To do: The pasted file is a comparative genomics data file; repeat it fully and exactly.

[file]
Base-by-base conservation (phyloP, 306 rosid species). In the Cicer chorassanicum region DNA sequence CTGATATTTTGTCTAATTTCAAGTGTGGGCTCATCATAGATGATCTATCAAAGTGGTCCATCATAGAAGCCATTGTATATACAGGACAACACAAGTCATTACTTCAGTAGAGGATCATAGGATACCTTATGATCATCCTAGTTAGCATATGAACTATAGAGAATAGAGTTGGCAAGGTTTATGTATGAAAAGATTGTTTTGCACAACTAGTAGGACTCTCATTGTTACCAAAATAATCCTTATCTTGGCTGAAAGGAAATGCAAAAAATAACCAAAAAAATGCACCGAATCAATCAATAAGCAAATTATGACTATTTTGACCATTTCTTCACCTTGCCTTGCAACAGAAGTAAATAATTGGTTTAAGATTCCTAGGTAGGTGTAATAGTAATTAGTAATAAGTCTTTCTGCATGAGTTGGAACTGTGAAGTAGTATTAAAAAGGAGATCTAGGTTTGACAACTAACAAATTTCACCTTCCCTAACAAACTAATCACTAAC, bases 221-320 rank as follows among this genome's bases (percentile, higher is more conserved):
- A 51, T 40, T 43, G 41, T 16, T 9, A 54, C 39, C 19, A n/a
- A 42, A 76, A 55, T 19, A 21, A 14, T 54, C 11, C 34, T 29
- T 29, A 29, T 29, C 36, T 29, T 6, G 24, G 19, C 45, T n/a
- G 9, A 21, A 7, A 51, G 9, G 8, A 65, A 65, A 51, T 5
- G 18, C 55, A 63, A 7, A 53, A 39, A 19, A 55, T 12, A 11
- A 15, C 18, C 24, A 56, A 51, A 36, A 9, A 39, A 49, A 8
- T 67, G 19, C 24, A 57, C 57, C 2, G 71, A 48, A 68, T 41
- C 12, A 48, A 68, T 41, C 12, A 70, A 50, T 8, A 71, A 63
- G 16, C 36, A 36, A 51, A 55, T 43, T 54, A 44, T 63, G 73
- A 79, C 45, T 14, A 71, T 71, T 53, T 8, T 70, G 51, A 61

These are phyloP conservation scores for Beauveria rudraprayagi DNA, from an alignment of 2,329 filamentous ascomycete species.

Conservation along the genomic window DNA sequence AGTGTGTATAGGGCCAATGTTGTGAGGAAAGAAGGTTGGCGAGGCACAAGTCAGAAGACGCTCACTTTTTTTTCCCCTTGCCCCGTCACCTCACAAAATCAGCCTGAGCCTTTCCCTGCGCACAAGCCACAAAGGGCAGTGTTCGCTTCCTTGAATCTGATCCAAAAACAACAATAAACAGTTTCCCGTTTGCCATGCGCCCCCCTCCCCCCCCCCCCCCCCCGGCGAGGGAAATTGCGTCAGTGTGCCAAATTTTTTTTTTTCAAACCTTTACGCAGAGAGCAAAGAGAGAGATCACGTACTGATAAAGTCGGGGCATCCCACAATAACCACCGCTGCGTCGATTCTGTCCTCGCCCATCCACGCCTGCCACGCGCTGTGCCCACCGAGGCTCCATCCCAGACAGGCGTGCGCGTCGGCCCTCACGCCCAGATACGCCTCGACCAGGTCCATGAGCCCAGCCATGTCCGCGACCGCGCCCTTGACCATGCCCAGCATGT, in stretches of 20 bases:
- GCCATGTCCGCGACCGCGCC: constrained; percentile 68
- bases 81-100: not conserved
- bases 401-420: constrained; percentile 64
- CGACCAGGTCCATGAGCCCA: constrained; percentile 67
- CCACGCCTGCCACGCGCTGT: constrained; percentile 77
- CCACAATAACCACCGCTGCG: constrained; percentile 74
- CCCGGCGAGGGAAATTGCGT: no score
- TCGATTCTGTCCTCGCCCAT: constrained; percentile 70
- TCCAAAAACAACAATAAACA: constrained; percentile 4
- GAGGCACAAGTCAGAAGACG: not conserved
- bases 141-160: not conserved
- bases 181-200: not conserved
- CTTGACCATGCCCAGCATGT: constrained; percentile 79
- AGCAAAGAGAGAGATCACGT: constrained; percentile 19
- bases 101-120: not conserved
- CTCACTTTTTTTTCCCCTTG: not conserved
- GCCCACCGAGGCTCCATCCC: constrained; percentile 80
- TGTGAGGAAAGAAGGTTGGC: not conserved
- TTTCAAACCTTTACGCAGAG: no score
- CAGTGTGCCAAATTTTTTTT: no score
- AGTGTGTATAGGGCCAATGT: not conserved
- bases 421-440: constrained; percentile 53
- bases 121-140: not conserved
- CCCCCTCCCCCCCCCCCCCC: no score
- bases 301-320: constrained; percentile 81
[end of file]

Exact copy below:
Base-by-base conservation (phyloP, 306 rosid species). In the Cicer chorassanicum region DNA sequence CTGATATTTTGTCTAATTTCAAGTGTGGGCTCATCATAGATGATCTATCAAAGTGGTCCATCATAGAAGCCATTGTATATACAGGACAACACAAGTCATTACTTCAGTAGAGGATCATAGGATACCTTATGATCATCCTAGTTAGCATATGAACTATAGAGAATAGAGTTGGCAAGGTTTATGTATGAAAAGATTGTTTTGCACAACTAGTAGGACTCTCATTGTTACCAAAATAATCCTTATCTTGGCTGAAAGGAAATGCAAAAAATAACCAAAAAAATGCACCGAATCAATCAATAAGCAAATTATGACTATTTTGACCATTTCTTCACCTTGCCTTGCAACAGAAGTAAATAATTGGTTTAAGATTCCTAGGTAGGTGTAATAGTAATTAGTAATAAGTCTTTCTGCATGAGTTGGAACTGTGAAGTAGTATTAAAAAGGAGATCTAGGTTTGACAACTAACAAATTTCACCTTCCCTAACAAACTAATCACTAAC, bases 221-320 rank as follows among this genome's bases (percentile, higher is more conserved):
- A 51, T 40, T 43, G 41, T 16, T 9, A 54, C 39, C 19, A n/a
- A 42, A 76, A 55, T 19, A 21, A 14, T 54, C 11, C 34, T 29
- T 29, A 29, T 29, C 36, T 29, T 6, G 24, G 19, C 45, T n/a
- G 9, A 21, A 7, A 51, G 9, G 8, A 65, A 65, A 51, T 5
- G 18, C 55, A 63, A 7, A 53, A 39, A 19, A 55, T 12, A 11
- A 15, C 18, C 24, A 56, A 51, A 36, A 9, A 39, A 49, A 8
- T 67, G 19, C 24, A 57, C 57, C 2, G 71, A 48, A 68, T 41
- C 12, A 48, A 68, T 41, C 12, A 70, A 50, T 8, A 71, A 63
- G 16, C 36, A 36, A 51, A 55, T 43, T 54, A 44, T 63, G 73
- A 79, C 45, T 14, A 71, T 71, T 53, T 8, T 70, G 51, A 61

These are phyloP conservation scores for Beauveria rudraprayagi DNA, from an alignment of 2,329 filamentous ascomycete species.

Conservation along the genomic window DNA sequence AGTGTGTATAGGGCCAATGTTGTGAGGAAAGAAGGTTGGCGAGGCACAAGTCAGAAGACGCTCACTTTTTTTTCCCCTTGCCCCGTCACCTCACAAAATCAGCCTGAGCCTTTCCCTGCGCACAAGCCACAAAGGGCAGTGTTCGCTTCCTTGAATCTGATCCAAAAACAACAATAAACAGTTTCCCGTTTGCCATGCGCCCCCCTCCCCCCCCCCCCCCCCCGGCGAGGGAAATTGCGTCAGTGTGCCAAATTTTTTTTTTTCAAACCTTTACGCAGAGAGCAAAGAGAGAGATCACGTACTGATAAAGTCGGGGCATCCCACAATAACCACCGCTGCGTCGATTCTGTCCTCGCCCATCCACGCCTGCCACGCGCTGTGCCCACCGAGGCTCCATCCCAGACAGGCGTGCGCGTCGGCCCTCACGCCCAGATACGCCTCGACCAGGTCCATGAGCCCAGCCATGTCCGCGACCGCGCCCTTGACCATGCCCAGCATGT, in stretches of 20 bases:
- GCCATGTCCGCGACCGCGCC: constrained; percentile 68
- bases 81-100: not conserved
- bases 401-420: constrained; percentile 64
- CGACCAGGTCCATGAGCCCA: constrained; percentile 67
- CCACGCCTGCCACGCGCTGT: constrained; percentile 77
- CCACAATAACCACCGCTGCG: constrained; percentile 74
- CCCGGCGAGGGAAATTGCGT: no score
- TCGATTCTGTCCTCGCCCAT: constrained; percentile 70
- TCCAAAAACAACAATAAACA: constrained; percentile 4
- GAGGCACAAGTCAGAAGACG: not conserved
- bases 141-160: not conserved
- bases 181-200: not conserved
- CTTGACCATGCCCAGCATGT: constrained; percentile 79
- AGCAAAGAGAGAGATCACGT: constrained; percentile 19
- bases 101-120: not conserved
- CTCACTTTTTTTTCCCCTTG: not conserved
- GCCCACCGAGGCTCCATCCC: constrained; percentile 80
- TGTGAGGAAAGAAGGTTGGC: not conserved
- TTTCAAACCTTTACGCAGAG: no score
- CAGTGTGCCAAATTTTTTTT: no score
- AGTGTGTATAGGGCCAATGT: not conserved
- bases 421-440: constrained; percentile 53
- bases 121-140: not conserved
- CCCCCTCCCCCCCCCCCCCC: no score
- bases 301-320: constrained; percentile 81